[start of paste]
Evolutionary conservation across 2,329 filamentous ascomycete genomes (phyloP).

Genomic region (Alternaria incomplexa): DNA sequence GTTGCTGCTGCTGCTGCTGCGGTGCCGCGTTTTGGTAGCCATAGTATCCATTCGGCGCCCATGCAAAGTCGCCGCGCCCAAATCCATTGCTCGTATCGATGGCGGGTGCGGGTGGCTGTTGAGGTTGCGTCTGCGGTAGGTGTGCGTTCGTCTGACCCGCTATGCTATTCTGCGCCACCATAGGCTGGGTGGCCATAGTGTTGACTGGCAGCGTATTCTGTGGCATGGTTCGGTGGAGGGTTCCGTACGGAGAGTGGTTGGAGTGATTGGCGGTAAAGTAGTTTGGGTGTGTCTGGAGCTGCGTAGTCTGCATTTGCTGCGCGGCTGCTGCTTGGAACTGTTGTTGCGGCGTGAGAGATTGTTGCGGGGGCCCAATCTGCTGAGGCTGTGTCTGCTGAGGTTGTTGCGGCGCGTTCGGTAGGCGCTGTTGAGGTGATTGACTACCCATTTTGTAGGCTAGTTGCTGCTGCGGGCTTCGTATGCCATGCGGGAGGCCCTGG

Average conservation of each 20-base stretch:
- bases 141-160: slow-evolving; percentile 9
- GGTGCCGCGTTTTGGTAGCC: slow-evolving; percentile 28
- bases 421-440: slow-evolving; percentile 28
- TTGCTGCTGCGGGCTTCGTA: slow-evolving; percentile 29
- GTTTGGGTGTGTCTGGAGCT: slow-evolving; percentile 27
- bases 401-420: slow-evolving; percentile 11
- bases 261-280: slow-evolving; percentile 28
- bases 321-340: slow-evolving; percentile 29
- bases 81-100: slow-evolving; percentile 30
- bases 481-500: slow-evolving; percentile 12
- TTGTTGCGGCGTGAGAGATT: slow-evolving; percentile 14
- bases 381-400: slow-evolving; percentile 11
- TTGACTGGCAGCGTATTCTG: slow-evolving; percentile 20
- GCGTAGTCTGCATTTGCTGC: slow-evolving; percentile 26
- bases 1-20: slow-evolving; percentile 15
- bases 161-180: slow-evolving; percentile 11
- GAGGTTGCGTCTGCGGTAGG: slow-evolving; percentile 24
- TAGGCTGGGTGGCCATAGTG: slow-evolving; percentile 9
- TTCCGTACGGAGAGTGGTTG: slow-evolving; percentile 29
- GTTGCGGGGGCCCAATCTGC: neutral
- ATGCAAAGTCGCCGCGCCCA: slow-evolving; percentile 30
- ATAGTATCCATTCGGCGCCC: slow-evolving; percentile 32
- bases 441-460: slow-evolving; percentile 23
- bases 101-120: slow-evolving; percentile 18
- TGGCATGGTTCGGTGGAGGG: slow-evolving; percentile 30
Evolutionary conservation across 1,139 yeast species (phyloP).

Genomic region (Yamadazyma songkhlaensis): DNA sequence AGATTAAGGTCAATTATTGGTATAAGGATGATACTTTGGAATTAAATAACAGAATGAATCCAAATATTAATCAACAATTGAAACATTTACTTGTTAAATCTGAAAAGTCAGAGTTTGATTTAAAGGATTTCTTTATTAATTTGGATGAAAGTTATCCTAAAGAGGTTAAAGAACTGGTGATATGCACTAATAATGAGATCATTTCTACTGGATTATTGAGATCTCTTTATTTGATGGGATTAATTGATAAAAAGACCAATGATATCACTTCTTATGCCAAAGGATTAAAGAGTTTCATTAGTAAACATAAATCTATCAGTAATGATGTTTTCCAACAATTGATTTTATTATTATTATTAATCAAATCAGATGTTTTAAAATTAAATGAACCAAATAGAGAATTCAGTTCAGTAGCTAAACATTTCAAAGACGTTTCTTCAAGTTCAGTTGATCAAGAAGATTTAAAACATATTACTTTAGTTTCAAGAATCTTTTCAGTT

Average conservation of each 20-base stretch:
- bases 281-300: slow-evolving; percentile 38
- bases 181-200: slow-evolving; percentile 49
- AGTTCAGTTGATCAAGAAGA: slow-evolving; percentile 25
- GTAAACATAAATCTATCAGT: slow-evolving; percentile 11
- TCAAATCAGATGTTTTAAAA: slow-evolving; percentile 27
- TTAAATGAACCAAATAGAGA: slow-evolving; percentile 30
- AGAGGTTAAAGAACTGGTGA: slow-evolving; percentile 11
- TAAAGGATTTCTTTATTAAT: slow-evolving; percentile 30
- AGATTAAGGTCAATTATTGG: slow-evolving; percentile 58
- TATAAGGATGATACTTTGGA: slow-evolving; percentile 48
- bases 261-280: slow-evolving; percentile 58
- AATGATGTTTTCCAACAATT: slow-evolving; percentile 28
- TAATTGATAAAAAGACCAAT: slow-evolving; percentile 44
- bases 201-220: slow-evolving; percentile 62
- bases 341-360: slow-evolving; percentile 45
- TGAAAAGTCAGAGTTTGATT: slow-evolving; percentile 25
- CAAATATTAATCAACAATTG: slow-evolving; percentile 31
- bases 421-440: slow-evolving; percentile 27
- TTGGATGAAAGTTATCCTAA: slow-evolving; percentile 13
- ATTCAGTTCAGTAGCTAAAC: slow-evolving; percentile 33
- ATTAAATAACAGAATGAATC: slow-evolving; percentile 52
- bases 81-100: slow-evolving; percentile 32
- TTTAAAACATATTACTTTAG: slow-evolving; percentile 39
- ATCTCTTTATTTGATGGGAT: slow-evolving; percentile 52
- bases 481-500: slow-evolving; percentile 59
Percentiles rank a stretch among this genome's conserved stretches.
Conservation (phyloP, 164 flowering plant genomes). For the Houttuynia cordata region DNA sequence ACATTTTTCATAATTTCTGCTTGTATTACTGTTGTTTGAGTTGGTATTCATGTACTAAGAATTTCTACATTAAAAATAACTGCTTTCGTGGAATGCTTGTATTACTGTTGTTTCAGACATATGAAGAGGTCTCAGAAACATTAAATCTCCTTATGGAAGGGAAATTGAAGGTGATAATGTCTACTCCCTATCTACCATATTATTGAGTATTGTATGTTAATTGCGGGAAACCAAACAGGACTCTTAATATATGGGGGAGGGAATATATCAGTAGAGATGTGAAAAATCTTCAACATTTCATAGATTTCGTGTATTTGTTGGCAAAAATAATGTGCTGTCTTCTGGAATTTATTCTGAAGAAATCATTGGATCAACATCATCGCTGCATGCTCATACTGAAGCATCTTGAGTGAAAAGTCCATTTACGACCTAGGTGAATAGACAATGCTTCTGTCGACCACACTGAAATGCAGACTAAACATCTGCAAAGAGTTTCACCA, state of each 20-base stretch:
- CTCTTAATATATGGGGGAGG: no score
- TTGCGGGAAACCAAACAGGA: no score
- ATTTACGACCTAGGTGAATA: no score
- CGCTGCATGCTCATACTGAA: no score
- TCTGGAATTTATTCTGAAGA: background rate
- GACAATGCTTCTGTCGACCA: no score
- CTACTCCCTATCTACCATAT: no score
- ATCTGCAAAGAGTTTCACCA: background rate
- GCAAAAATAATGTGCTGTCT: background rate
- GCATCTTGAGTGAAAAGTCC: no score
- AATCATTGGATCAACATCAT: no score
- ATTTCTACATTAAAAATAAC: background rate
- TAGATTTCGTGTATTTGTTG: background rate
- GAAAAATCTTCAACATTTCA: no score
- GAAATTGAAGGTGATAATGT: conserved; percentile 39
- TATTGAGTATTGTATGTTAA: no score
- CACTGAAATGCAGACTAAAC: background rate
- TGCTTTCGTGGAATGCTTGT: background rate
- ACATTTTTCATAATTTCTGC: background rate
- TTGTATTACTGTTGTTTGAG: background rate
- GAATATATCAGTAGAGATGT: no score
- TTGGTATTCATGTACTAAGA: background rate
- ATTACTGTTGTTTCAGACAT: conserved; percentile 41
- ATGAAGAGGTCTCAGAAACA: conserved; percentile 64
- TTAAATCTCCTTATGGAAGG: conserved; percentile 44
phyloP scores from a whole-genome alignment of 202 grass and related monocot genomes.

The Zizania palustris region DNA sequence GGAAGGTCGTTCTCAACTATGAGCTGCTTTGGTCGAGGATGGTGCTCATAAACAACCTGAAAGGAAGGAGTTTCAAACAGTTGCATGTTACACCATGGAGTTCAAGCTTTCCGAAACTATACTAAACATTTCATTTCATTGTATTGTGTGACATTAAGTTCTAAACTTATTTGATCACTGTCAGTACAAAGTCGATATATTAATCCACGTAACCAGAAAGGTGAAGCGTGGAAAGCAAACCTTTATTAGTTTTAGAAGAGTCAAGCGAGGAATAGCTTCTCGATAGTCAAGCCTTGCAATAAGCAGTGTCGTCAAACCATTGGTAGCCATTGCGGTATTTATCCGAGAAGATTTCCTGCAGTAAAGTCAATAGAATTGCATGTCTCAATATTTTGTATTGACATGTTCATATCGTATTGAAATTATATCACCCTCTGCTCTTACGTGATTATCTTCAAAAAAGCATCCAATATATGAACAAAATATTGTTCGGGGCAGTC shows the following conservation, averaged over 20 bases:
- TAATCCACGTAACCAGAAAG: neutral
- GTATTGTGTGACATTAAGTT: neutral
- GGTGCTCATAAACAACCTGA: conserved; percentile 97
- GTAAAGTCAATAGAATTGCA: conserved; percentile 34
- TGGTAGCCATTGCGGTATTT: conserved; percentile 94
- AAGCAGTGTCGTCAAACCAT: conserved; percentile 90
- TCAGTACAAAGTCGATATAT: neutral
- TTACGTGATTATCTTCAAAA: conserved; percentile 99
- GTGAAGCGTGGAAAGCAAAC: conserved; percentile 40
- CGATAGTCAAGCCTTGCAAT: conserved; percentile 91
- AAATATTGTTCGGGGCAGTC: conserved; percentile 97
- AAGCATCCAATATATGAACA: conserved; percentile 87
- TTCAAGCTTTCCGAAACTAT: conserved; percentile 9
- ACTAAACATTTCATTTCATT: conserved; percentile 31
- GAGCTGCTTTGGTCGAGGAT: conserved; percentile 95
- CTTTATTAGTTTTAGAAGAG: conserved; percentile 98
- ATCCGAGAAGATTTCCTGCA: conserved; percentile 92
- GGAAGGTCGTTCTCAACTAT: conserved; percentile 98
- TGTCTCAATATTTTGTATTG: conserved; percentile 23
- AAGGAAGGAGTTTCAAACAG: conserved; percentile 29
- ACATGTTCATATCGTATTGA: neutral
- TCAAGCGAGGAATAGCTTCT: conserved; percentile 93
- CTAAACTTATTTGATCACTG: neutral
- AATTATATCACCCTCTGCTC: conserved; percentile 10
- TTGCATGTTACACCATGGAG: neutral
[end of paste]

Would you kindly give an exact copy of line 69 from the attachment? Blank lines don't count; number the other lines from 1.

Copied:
- AATCATTGGATCAACATCAT: no score